“All those thoughts come to mind with just one song, listening to the national anthem and wearing Team USA on your jersey. It’s a proud moment, for me and for everyone else. Everyone was talking about it afterward, ‘yeah, how about that anthem?’ And everyone felt the same way which was cool - you didn’t have to tell the player next to you, they knew. We knew what each of us was feeling at that moment.”
Who is your favorite team or favorite player?
“I’m a Boston Bruins fan, I come from the Boston area so, I like the Red Sox and the Celtics, but Bruins are my #1 passion. Terry O’Reilly for the Bruins, that’s who I watched growing up. He may have been in the penalty box a lot, but his number is retired. Not because he was the best player, or because he was a goal scorer, but because he worked hard. He worked hard when he was on the ice. Similar, that’s the kind of player I am – I’m not the best player, I don’t score a lot of goals, but I’m in a lot of the plays and I play aggressively. Similar type player as me - give it your best each time you’re out there.”
Who is your hockey hero in your life?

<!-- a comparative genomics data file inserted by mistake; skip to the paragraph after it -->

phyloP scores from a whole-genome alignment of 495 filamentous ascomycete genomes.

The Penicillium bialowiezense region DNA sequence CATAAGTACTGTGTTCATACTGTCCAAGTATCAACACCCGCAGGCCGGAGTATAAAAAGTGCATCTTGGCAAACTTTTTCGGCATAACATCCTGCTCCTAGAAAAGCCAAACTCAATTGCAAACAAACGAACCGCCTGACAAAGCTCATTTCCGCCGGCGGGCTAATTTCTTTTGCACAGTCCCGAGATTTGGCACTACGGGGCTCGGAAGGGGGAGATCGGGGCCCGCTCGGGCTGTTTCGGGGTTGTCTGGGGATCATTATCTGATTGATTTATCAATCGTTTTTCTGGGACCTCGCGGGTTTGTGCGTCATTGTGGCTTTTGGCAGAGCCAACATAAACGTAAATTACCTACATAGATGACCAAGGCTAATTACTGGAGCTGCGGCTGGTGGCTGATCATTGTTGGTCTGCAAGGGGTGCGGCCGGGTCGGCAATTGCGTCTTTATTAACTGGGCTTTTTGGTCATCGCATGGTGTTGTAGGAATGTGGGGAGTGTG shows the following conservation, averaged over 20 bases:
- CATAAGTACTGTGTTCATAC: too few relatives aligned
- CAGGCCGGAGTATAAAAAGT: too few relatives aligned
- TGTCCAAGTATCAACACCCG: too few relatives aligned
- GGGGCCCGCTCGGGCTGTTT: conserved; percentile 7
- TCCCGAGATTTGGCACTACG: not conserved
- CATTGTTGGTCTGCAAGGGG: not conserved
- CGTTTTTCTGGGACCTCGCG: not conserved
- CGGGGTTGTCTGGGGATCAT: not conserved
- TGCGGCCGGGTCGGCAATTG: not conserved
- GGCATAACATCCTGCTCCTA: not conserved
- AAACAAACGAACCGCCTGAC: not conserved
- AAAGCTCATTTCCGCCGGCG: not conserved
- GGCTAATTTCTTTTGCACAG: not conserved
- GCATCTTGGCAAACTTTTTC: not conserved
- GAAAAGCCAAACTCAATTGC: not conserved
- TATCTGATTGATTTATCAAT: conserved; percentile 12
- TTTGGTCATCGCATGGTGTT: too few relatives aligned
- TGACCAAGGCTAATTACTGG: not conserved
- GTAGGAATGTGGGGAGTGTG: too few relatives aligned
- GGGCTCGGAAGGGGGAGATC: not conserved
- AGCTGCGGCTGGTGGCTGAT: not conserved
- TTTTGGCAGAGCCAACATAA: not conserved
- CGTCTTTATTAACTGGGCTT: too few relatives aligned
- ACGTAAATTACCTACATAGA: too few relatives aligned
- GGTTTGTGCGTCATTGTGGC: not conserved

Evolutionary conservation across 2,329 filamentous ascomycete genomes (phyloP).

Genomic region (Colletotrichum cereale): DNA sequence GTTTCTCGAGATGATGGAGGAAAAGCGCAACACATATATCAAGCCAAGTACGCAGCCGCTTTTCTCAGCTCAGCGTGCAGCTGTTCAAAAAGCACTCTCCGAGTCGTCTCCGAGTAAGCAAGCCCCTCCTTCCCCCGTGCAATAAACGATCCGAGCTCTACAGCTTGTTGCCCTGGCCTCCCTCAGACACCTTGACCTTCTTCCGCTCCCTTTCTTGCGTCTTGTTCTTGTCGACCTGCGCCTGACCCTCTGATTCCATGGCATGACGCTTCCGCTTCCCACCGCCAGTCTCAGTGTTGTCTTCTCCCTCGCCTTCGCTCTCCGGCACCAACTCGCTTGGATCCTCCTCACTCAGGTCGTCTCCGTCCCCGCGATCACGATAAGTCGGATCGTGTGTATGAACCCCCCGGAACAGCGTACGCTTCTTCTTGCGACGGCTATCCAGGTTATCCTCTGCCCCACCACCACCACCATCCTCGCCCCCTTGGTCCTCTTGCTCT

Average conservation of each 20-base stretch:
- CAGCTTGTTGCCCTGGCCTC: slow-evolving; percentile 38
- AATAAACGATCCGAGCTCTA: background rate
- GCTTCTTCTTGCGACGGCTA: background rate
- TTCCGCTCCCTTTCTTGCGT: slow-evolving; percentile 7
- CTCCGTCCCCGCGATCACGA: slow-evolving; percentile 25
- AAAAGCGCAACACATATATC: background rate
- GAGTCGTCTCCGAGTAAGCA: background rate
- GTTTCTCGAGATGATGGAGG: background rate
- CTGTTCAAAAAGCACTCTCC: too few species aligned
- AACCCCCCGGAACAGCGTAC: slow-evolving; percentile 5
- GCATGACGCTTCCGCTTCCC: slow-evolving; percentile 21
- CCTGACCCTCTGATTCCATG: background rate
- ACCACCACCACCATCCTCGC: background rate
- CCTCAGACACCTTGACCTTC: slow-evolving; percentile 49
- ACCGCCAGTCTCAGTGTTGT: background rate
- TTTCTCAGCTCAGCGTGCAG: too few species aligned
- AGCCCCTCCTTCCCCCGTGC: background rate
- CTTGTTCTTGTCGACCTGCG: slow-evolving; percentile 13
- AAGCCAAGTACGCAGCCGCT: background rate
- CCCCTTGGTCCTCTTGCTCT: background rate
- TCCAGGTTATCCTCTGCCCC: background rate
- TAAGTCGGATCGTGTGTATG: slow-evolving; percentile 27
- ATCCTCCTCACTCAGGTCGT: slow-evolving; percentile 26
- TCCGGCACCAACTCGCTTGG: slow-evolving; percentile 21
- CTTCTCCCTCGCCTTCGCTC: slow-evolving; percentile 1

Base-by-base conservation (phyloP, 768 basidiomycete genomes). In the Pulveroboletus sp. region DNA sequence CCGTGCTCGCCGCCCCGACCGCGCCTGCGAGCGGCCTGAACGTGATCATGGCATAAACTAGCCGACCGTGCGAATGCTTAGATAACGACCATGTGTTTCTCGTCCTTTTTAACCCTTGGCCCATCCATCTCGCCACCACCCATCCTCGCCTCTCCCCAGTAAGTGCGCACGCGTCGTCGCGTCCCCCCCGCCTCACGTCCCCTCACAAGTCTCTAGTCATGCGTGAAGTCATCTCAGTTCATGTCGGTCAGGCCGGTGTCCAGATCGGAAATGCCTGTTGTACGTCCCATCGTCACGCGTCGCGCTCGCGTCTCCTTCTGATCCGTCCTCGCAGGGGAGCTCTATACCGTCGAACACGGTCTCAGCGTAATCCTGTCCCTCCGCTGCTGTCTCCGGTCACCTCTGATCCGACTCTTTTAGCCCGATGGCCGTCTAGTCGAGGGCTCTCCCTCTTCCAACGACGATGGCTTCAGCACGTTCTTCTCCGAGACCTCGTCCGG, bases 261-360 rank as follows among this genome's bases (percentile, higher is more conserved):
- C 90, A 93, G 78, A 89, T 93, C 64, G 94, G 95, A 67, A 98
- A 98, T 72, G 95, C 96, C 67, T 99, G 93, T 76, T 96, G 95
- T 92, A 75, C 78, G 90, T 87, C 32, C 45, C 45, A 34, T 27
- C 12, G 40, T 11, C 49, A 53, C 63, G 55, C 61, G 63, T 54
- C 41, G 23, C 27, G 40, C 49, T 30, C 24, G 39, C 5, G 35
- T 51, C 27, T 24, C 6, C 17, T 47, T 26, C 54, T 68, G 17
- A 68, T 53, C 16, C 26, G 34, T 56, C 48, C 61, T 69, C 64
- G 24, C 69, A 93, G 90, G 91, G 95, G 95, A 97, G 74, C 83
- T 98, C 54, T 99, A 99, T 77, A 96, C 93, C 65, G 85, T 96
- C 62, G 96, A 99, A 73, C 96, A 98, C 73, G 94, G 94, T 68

“My father. He wasn’t a hockey coach, and hockey wasn’t necessarily his sport, he was more of a football player. But he would leave the restaurant he and my mom owned, and come watch my games. When I played in high school and lived in Connecticut, he would come down to every possible game to see me play. Even when I was a freshman and maybe I wasn’t even going to play a lot. He was there, and I could hear him in the stands, coaching from afar if you will. ‘Two hands on your stick! Keep your stick on the ice!’ And telling me always, try your best. I think that was the most important guidance and advice – everything I always did, he would always be there telling me to give it my best. If you’re going to do it, do it right. The fact that he didn’t miss any of those games, always kept me in check. I know I’m not going to be the best player out there. Even on Team USA, I’m an alternate. But ‘do your best’ – no one can take that from you. I always say that good things come when you work hard, and it pays off. Those are values that my dad instilled in me.”